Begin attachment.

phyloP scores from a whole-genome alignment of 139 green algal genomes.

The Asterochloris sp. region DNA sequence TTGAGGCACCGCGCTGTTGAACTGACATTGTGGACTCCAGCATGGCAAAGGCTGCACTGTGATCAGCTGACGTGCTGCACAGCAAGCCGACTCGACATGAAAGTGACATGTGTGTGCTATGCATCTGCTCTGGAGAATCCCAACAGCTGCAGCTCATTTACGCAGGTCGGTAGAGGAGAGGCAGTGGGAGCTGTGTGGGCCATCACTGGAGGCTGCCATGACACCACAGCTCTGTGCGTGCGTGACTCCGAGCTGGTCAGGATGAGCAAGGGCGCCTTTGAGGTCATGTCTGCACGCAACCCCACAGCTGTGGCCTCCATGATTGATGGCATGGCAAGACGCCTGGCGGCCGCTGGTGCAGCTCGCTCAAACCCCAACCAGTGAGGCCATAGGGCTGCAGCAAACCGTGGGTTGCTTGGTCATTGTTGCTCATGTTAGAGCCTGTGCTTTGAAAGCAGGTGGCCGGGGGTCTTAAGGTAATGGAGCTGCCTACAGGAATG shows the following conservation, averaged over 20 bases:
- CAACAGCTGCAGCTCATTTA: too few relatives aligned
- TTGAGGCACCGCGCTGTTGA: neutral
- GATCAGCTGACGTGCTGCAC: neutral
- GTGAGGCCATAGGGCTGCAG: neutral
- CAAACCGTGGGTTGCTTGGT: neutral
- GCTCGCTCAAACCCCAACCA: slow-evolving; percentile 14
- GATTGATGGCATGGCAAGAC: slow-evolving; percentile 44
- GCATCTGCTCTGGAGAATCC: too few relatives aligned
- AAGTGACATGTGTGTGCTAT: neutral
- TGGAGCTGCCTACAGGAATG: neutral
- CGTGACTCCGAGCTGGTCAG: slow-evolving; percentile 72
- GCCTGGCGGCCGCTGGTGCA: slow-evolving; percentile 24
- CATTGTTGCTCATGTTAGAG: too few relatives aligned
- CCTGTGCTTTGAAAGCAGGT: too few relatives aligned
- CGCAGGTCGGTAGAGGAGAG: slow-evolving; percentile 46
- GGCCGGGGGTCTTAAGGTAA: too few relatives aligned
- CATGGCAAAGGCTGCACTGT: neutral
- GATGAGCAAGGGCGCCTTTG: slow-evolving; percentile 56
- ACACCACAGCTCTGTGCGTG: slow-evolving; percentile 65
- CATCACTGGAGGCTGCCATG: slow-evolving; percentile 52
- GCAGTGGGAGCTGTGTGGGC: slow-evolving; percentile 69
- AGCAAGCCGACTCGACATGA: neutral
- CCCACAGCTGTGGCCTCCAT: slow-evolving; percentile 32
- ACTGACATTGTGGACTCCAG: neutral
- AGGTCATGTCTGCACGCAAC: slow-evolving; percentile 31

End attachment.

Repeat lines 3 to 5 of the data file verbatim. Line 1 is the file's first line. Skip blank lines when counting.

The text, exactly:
- CAACAGCTGCAGCTCATTTA: too few relatives aligned
- TTGAGGCACCGCGCTGTTGA: neutral
- GATCAGCTGACGTGCTGCAC: neutral